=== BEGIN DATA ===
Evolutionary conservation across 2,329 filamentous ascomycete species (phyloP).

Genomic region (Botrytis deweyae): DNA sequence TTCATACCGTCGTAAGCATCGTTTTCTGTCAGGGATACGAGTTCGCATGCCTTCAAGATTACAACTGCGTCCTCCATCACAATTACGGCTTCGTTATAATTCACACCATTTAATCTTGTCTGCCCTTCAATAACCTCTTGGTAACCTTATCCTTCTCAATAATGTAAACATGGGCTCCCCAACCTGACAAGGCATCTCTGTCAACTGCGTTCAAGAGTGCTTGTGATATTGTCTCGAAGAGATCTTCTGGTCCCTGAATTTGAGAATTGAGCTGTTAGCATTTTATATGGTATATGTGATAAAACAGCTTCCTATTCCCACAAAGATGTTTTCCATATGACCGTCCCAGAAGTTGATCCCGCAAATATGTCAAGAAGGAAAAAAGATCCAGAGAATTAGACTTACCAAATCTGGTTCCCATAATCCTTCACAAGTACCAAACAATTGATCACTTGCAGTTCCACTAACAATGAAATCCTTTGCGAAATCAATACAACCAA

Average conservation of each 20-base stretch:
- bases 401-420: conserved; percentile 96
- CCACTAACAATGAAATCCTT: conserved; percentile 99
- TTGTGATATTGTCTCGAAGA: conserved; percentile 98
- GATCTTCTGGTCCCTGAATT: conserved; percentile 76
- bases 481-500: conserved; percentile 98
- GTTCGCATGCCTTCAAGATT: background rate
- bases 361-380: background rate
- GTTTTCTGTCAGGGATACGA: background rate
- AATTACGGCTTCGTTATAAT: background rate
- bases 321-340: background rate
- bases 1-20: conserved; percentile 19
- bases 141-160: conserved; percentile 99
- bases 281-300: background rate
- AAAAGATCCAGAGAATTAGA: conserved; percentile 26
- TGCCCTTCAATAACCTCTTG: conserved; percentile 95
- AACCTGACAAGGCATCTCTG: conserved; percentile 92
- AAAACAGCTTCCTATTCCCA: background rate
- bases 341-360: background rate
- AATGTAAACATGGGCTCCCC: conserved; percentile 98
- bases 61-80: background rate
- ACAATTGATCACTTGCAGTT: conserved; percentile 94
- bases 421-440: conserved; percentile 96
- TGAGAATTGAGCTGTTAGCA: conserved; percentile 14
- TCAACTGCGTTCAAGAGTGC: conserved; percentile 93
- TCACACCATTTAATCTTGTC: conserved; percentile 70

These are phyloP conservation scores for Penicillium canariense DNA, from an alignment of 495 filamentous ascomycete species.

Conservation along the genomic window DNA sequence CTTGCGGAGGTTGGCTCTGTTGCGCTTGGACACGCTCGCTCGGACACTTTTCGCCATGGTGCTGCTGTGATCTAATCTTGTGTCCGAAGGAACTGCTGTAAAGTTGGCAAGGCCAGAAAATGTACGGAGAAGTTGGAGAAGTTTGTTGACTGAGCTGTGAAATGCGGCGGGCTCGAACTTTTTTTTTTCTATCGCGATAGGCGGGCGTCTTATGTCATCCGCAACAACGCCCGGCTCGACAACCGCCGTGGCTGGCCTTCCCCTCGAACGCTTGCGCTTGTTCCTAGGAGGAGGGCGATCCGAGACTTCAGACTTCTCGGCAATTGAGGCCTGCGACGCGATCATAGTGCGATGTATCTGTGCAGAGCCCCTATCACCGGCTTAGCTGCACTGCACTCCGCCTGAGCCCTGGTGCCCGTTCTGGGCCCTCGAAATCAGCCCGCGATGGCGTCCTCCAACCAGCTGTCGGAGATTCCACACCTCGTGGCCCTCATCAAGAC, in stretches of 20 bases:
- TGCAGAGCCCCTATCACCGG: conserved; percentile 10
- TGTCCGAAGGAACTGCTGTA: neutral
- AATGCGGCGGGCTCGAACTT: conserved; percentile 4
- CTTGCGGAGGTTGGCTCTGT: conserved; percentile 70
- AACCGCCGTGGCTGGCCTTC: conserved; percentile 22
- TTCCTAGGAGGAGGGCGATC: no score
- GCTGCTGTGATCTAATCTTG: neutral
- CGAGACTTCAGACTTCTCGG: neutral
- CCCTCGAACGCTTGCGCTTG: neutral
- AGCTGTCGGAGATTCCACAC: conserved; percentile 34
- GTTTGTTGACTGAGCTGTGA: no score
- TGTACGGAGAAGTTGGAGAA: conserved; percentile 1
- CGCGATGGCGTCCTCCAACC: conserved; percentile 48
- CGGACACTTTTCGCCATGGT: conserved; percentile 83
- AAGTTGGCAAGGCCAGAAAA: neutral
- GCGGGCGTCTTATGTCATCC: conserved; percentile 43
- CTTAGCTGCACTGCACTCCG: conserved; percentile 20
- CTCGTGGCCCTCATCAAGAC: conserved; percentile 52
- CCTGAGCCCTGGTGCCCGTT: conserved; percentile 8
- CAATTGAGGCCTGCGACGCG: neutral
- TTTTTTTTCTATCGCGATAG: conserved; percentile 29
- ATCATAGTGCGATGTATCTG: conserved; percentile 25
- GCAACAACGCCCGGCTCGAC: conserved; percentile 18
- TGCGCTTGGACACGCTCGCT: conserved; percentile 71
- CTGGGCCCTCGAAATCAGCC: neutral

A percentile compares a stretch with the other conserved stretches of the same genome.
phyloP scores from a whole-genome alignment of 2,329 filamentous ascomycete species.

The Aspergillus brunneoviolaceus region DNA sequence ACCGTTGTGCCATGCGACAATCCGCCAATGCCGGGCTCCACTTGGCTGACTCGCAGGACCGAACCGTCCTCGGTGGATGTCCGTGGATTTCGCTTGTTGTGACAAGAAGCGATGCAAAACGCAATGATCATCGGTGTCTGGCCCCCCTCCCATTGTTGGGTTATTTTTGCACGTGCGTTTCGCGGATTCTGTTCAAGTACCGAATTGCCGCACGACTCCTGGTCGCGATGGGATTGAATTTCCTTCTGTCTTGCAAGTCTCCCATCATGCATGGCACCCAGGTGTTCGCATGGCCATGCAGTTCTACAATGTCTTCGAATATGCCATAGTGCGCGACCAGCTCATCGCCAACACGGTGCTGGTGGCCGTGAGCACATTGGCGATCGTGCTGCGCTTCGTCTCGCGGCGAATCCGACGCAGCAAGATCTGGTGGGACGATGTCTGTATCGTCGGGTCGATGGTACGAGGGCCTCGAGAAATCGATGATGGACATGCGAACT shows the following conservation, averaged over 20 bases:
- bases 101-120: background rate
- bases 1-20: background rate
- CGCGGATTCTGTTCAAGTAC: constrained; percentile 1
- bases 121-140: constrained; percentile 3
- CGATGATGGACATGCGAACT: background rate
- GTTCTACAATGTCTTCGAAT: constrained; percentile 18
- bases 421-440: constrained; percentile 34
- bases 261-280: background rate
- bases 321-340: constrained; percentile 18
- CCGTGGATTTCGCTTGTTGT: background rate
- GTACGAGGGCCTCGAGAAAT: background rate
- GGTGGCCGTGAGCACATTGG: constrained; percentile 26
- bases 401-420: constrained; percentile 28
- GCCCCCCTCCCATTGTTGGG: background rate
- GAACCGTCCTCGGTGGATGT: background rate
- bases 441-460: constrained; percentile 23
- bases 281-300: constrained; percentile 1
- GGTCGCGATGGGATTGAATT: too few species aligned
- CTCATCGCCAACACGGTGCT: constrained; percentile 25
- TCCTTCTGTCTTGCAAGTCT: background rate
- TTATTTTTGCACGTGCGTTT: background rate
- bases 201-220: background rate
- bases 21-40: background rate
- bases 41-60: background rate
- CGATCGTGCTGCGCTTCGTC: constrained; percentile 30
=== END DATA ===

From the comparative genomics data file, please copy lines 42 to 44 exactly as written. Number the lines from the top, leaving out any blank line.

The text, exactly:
- TGTACGGAGAAGTTGGAGAA: conserved; percentile 1
- CGCGATGGCGTCCTCCAACC: conserved; percentile 48
- CGGACACTTTTCGCCATGGT: conserved; percentile 83